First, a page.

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642 Trail Sense

Boots in the snow on Mount Bierstadt

On the approach hike to Mount Robson in the Canadian Rockies, a friend of mine was wearing large leather mountaineering boots and carrying a heavy pack. As he worked his way up the trail, the heavy pack took it's toll. Sweat rolled down his legs soaking his socks. He changed his gait to try and ease some of the load of the pack. Soon he was walking with a noticeable limp. I didn't think much about the limp, but assumed it was caused by carrying the heavier than normal pack. We were all struggling.

When we finally arrived at Berg Lake, my friend took off his boots to cross a stream. He had huge blisters on both heels. I had never seen blisters like those before - they were at least three skin layers deep and bleeding. Our trip was three weeks long, but he was crippled for the remainder of the time. I think he gave the boots away.

Perhaps as we were walking, I should have asked him about his unusual gait, but he was an adult and I assumed was capable of taking care of himself. He did admit that he thought he might have had hot spots or small blisters on each heel, but had no idea as to the extent of the sores. He had never had trouble with blisters before.

Our vacations are too precious to spend them sidelined because of blisters.

A few causes of blisters ...

  • new footwear - shoes or boots that are not broken in (meaning the boots do not break where the foot bends)
  • old footwear - shoes that have lost material in their heel or have worn the soles to the point that they change your gait
  • stiff footwear - shoes that do not bend, your heel has to move up and down to walk - friction is inevitable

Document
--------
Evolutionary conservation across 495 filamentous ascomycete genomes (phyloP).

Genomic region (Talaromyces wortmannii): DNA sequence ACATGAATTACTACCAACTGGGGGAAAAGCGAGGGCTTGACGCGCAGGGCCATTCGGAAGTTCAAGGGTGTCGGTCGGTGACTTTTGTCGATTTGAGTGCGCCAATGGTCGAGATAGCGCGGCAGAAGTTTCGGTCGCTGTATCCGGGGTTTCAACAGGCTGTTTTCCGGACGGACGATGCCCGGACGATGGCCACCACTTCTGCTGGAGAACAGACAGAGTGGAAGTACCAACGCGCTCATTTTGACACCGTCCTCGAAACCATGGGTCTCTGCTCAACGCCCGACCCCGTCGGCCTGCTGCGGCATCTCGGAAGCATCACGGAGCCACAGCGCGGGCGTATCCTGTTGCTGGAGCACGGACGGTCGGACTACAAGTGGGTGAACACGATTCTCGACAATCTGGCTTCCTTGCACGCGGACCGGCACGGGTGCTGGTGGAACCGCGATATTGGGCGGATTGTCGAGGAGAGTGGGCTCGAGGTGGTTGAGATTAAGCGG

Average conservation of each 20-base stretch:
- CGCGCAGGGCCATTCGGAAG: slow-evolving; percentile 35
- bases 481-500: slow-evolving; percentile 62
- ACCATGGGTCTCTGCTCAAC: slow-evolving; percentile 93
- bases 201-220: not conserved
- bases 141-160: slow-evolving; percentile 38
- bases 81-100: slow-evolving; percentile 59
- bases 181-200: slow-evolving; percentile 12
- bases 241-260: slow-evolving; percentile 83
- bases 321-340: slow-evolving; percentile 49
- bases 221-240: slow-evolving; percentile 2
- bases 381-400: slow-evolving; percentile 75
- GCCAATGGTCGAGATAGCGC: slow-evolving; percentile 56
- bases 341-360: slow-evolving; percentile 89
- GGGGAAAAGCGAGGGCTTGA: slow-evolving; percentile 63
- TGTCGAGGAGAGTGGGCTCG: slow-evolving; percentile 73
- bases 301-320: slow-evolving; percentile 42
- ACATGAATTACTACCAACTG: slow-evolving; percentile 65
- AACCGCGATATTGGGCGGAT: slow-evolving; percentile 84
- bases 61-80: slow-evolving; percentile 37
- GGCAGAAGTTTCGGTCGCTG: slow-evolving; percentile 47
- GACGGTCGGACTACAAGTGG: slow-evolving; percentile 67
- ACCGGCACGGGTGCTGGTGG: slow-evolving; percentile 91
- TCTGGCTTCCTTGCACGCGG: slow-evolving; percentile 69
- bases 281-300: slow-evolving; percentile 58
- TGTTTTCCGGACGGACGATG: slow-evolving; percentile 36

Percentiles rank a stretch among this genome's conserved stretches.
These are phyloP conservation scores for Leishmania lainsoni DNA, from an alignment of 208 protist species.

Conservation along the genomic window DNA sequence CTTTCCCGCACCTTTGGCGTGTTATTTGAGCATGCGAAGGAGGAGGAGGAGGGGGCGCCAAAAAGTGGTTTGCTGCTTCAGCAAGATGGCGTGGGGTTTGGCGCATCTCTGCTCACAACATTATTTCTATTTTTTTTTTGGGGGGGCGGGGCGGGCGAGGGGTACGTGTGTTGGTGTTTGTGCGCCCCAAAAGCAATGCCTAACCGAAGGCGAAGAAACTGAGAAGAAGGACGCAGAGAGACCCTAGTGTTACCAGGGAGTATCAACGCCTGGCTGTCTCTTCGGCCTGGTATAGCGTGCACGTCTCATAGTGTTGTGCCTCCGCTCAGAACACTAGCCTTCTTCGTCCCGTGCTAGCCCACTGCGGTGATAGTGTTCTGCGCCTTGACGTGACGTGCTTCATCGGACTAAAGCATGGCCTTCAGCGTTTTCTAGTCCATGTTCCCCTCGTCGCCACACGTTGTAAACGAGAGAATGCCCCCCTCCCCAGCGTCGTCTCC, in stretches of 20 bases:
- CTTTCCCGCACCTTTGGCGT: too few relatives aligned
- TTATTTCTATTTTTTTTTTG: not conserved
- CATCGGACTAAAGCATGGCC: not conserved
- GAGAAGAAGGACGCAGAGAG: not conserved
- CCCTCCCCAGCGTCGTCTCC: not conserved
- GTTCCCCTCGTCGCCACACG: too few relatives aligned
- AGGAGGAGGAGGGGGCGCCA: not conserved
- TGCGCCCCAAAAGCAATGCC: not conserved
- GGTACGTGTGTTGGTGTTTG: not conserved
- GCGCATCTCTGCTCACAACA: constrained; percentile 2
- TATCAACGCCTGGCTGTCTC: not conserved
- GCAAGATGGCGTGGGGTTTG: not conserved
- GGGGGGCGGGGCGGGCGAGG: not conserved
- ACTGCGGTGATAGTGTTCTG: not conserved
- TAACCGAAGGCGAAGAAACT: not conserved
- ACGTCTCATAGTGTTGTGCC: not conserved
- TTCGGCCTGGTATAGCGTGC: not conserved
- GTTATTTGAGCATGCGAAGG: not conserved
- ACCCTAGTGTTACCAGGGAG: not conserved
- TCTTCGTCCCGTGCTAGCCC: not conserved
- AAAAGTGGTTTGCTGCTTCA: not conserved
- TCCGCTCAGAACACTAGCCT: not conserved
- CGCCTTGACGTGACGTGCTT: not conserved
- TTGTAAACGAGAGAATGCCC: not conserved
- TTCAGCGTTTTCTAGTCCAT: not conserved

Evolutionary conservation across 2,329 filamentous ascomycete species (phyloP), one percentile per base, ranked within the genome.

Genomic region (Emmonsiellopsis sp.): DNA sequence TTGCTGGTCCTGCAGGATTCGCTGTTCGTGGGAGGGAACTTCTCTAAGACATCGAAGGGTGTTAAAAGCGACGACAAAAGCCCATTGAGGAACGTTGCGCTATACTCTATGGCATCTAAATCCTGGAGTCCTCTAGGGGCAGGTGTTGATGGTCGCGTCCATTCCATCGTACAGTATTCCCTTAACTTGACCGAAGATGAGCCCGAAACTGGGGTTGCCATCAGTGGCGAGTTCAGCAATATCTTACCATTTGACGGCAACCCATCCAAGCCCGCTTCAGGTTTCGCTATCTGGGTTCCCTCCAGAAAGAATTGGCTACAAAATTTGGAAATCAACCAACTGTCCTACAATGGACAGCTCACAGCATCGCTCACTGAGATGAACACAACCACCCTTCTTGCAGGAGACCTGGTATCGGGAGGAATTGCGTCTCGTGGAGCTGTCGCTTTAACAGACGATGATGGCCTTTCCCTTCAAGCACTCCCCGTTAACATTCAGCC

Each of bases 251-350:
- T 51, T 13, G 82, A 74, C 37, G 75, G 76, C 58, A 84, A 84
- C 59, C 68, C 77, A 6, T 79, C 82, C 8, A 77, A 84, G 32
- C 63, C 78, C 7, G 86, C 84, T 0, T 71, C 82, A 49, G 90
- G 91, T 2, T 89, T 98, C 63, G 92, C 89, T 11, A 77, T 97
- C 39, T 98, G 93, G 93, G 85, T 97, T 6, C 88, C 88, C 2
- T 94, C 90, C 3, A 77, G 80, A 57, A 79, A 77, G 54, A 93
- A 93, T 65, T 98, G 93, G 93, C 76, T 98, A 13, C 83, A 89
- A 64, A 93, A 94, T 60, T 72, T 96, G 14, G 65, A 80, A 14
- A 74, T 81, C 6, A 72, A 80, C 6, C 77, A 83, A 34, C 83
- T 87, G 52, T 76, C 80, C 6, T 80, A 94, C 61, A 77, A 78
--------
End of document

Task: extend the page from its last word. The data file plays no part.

• heavy footwear - any shoes that change your gait subject you to blisters
  • footwear that is too large - leaves your heel with room to slide up and down
  • boots that are too small - kills you toes
  • wearing too many socks - makes the shoes not fit and also leads to the socks bunching
  • not having enough socks - socks help provide cushioning and help boots fit - with the wrong socks the fit is bad
  • type of socks - some people have trouble with blistering, especially when wearing wool socks
  • heavy packs - alter the way we walk and lead to blisters

A few prevention tips ...

Rubbing alcohol toughens up your feet. Use it before a trip begins.

Make sure your shoes fit before the trip starts. Every time I have used an untested pair of shoes on a trip, I think I have gotten a blister.

Break the shoes in before the trip.

Test different sock combos with your shoes.

If you are wearing running shoes (or other flexible shoes) you should size the shoes - large. You should not get a heel blister as long as the shoes are flexible, but your foot might slide into the toe box - so size them large enough to keep your toes from banging into the toe box.

There are many blister prevention products on the market. We use Sports Slick, Body Glide, and Hydropel. Hydropel is by far the slickest.

We have had good success with all three anti-friction products.

Some hikers use duct tape to reduce friction. The same hikers also use duct tape to treat the sore. Cut a small circle of tape and stick it glue side to glue side to the covering tape. Place the non-sticky section over the sore.

Use Tincture of Benzoin to help hold the tape in place. It really helps, but it is just another thing to bring.

Stop when you get a hot spot and check your feet. This is sometimes hard when you are with a group, but it is important. The others should understand.

We like New Skin antiseptic (but you still need to protect the sore).

When it is really hot, take your shoes off and air your feet out when you stop to take a break.

Re-lace your shoes for a better fit - matching the terrain.

I have never found a universal formula for blister prevention. What works well for one person might not work as well for others.

If, you get a blister, then you will probably be forced to sit and listen to lots of advice from your hiking partners. You deserve it. You are the one who got the blister, so just smile. Maybe some of the suggestions will work.

Happy no blister trails


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